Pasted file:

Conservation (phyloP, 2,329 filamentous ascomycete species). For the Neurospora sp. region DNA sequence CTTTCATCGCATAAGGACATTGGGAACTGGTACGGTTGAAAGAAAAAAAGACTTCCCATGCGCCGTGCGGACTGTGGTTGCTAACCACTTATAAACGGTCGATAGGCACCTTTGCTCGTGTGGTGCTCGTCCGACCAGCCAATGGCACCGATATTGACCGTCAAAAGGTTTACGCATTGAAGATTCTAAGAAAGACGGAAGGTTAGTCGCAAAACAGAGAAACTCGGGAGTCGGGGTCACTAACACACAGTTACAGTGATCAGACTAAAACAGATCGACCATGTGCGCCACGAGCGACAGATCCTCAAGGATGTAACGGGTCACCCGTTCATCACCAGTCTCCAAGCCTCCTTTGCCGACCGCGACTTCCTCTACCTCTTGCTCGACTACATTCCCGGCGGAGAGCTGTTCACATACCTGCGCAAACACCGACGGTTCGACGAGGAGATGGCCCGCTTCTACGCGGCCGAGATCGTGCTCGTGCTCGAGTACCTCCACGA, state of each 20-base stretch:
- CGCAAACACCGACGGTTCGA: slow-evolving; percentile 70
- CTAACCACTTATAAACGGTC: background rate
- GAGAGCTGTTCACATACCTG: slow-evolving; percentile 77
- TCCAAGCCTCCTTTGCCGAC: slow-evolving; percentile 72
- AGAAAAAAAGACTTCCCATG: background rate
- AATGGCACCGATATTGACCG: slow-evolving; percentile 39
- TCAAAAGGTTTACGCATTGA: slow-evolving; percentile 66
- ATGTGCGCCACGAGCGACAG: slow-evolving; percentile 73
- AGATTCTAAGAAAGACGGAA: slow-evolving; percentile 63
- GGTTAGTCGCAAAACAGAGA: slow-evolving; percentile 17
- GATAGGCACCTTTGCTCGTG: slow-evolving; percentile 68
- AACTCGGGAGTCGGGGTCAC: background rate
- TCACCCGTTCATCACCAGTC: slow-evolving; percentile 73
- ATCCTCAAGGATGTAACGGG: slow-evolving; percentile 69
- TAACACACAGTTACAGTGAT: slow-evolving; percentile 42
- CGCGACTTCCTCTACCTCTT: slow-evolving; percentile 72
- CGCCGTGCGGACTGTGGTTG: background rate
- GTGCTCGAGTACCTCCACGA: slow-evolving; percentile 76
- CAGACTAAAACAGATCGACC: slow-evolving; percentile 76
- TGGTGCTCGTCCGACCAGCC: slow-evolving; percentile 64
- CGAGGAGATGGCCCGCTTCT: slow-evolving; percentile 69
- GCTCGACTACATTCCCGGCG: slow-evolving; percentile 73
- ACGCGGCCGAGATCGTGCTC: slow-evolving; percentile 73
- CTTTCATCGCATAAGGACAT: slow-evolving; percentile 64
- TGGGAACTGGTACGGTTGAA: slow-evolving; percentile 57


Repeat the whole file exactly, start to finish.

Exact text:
Conservation (phyloP, 2,329 filamentous ascomycete species). For the Neurospora sp. region DNA sequence CTTTCATCGCATAAGGACATTGGGAACTGGTACGGTTGAAAGAAAAAAAGACTTCCCATGCGCCGTGCGGACTGTGGTTGCTAACCACTTATAAACGGTCGATAGGCACCTTTGCTCGTGTGGTGCTCGTCCGACCAGCCAATGGCACCGATATTGACCGTCAAAAGGTTTACGCATTGAAGATTCTAAGAAAGACGGAAGGTTAGTCGCAAAACAGAGAAACTCGGGAGTCGGGGTCACTAACACACAGTTACAGTGATCAGACTAAAACAGATCGACCATGTGCGCCACGAGCGACAGATCCTCAAGGATGTAACGGGTCACCCGTTCATCACCAGTCTCCAAGCCTCCTTTGCCGACCGCGACTTCCTCTACCTCTTGCTCGACTACATTCCCGGCGGAGAGCTGTTCACATACCTGCGCAAACACCGACGGTTCGACGAGGAGATGGCCCGCTTCTACGCGGCCGAGATCGTGCTCGTGCTCGAGTACCTCCACGA, state of each 20-base stretch:
- CGCAAACACCGACGGTTCGA: slow-evolving; percentile 70
- CTAACCACTTATAAACGGTC: background rate
- GAGAGCTGTTCACATACCTG: slow-evolving; percentile 77
- TCCAAGCCTCCTTTGCCGAC: slow-evolving; percentile 72
- AGAAAAAAAGACTTCCCATG: background rate
- AATGGCACCGATATTGACCG: slow-evolving; percentile 39
- TCAAAAGGTTTACGCATTGA: slow-evolving; percentile 66
- ATGTGCGCCACGAGCGACAG: slow-evolving; percentile 73
- AGATTCTAAGAAAGACGGAA: slow-evolving; percentile 63
- GGTTAGTCGCAAAACAGAGA: slow-evolving; percentile 17
- GATAGGCACCTTTGCTCGTG: slow-evolving; percentile 68
- AACTCGGGAGTCGGGGTCAC: background rate
- TCACCCGTTCATCACCAGTC: slow-evolving; percentile 73
- ATCCTCAAGGATGTAACGGG: slow-evolving; percentile 69
- TAACACACAGTTACAGTGAT: slow-evolving; percentile 42
- CGCGACTTCCTCTACCTCTT: slow-evolving; percentile 72
- CGCCGTGCGGACTGTGGTTG: background rate
- GTGCTCGAGTACCTCCACGA: slow-evolving; percentile 76
- CAGACTAAAACAGATCGACC: slow-evolving; percentile 76
- TGGTGCTCGTCCGACCAGCC: slow-evolving; percentile 64
- CGAGGAGATGGCCCGCTTCT: slow-evolving; percentile 69
- GCTCGACTACATTCCCGGCG: slow-evolving; percentile 73
- ACGCGGCCGAGATCGTGCTC: slow-evolving; percentile 73
- CTTTCATCGCATAAGGACAT: slow-evolving; percentile 64
- TGGGAACTGGTACGGTTGAA: slow-evolving; percentile 57